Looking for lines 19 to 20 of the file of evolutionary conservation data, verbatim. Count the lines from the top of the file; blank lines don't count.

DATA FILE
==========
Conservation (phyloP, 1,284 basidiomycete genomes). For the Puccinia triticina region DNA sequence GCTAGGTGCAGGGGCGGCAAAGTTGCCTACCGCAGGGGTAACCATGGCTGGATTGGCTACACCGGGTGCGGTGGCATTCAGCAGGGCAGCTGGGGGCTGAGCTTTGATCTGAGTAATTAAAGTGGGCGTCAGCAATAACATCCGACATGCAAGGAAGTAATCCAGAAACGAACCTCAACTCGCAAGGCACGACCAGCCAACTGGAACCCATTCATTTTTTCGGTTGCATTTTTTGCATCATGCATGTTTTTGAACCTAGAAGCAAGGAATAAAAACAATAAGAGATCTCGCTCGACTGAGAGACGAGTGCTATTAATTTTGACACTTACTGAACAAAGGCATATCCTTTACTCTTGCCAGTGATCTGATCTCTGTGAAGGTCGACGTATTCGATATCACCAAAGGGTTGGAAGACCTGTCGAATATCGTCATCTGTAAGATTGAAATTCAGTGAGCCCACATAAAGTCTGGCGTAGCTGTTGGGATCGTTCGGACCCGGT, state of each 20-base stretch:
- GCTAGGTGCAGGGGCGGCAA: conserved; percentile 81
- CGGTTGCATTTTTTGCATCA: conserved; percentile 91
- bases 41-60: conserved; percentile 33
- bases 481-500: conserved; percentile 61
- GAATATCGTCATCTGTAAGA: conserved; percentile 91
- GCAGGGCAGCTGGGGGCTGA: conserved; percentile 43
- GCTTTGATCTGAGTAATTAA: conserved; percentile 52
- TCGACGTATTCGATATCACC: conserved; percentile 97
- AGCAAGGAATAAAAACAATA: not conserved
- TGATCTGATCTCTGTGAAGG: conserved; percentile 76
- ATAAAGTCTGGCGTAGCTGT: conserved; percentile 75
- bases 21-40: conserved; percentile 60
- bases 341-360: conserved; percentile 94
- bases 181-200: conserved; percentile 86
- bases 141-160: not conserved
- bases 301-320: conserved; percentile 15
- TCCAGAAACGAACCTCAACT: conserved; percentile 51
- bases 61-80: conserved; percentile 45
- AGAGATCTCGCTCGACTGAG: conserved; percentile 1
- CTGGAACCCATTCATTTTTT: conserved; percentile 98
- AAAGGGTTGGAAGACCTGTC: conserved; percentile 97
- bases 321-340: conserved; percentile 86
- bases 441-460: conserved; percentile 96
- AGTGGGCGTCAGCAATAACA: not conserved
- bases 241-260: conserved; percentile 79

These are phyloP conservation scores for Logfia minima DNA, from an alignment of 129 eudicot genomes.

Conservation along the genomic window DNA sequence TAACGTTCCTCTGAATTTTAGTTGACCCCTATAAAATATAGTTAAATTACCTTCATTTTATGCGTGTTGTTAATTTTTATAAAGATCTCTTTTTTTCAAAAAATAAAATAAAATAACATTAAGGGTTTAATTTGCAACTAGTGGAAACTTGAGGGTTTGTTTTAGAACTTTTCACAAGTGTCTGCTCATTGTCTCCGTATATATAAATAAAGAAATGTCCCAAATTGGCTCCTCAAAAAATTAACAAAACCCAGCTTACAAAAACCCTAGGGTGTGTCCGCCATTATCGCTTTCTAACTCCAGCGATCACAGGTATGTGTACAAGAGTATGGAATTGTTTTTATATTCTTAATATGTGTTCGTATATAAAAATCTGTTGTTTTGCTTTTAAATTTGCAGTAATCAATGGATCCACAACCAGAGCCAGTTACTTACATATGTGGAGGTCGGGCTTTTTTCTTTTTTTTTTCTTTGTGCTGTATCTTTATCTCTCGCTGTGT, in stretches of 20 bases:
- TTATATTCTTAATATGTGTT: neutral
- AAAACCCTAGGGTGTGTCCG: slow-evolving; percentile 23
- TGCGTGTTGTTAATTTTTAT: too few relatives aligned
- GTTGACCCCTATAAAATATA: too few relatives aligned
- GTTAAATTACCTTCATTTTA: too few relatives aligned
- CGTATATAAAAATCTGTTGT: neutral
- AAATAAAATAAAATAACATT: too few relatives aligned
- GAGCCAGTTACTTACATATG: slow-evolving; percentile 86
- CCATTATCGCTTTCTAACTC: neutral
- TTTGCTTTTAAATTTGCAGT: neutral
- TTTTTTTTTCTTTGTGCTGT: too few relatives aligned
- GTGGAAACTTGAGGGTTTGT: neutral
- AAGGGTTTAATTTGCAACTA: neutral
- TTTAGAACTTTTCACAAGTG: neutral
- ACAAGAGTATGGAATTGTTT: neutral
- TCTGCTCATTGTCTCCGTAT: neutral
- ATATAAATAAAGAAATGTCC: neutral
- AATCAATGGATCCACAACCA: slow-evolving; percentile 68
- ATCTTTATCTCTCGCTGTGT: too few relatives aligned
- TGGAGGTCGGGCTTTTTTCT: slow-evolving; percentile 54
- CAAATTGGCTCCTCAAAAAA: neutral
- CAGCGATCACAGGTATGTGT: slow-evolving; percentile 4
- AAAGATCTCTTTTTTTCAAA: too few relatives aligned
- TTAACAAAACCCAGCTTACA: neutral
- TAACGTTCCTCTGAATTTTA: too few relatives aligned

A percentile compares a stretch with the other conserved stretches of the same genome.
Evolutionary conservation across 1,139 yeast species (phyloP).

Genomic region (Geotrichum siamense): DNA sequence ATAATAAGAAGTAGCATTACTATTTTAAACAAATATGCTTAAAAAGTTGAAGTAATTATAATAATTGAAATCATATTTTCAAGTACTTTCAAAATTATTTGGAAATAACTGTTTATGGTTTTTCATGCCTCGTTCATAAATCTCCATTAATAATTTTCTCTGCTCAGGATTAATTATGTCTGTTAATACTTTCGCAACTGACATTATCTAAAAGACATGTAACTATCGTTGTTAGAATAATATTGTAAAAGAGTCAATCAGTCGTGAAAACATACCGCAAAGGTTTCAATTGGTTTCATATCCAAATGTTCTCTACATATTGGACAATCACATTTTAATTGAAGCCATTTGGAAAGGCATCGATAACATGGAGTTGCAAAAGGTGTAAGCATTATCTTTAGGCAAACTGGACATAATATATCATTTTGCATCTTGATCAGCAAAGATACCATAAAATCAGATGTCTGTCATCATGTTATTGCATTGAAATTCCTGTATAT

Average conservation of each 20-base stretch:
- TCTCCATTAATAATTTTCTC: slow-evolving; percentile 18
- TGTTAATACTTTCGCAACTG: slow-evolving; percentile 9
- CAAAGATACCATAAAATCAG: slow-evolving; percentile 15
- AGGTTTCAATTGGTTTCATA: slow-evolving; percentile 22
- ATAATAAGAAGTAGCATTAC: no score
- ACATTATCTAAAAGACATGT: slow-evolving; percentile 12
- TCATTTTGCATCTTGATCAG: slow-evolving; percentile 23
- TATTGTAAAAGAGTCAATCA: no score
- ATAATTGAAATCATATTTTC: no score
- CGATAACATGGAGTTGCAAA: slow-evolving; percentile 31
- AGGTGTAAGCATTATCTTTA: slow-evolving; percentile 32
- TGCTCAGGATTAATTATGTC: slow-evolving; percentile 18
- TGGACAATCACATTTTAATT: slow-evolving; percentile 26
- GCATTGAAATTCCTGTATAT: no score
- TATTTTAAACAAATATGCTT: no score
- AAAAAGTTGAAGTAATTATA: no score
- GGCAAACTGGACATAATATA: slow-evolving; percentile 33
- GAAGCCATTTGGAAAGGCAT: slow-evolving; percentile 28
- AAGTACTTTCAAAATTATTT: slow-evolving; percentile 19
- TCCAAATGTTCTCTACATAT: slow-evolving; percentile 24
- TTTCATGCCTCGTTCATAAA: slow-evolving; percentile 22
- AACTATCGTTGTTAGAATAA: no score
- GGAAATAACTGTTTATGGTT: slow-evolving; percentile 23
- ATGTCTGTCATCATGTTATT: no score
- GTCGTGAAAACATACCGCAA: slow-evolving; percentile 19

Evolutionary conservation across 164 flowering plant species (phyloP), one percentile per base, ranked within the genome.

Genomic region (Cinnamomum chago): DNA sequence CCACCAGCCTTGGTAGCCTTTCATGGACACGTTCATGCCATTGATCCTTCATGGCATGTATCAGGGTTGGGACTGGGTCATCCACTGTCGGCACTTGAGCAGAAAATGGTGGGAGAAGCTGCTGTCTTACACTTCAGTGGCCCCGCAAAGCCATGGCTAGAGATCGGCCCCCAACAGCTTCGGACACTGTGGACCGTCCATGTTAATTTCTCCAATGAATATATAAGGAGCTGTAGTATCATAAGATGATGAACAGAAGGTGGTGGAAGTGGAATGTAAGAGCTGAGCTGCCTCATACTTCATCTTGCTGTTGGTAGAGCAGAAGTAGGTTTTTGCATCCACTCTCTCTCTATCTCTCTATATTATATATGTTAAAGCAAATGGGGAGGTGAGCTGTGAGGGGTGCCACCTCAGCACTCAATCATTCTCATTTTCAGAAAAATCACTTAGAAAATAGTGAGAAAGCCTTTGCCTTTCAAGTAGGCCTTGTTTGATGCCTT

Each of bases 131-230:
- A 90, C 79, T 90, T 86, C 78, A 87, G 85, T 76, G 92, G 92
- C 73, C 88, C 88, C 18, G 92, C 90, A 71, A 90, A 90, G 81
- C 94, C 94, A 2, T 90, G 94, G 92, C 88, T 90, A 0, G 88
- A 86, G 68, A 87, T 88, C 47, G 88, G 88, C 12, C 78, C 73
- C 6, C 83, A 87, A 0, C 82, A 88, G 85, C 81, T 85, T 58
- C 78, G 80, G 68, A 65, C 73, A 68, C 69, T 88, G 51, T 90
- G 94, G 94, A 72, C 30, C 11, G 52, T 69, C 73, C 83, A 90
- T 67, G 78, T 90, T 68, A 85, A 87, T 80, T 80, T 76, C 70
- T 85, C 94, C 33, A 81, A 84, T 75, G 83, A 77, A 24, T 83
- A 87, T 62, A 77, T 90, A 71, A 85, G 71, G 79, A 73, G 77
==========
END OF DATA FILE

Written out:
- bases 61-80: conserved; percentile 45
- AGAGATCTCGCTCGACTGAG: conserved; percentile 1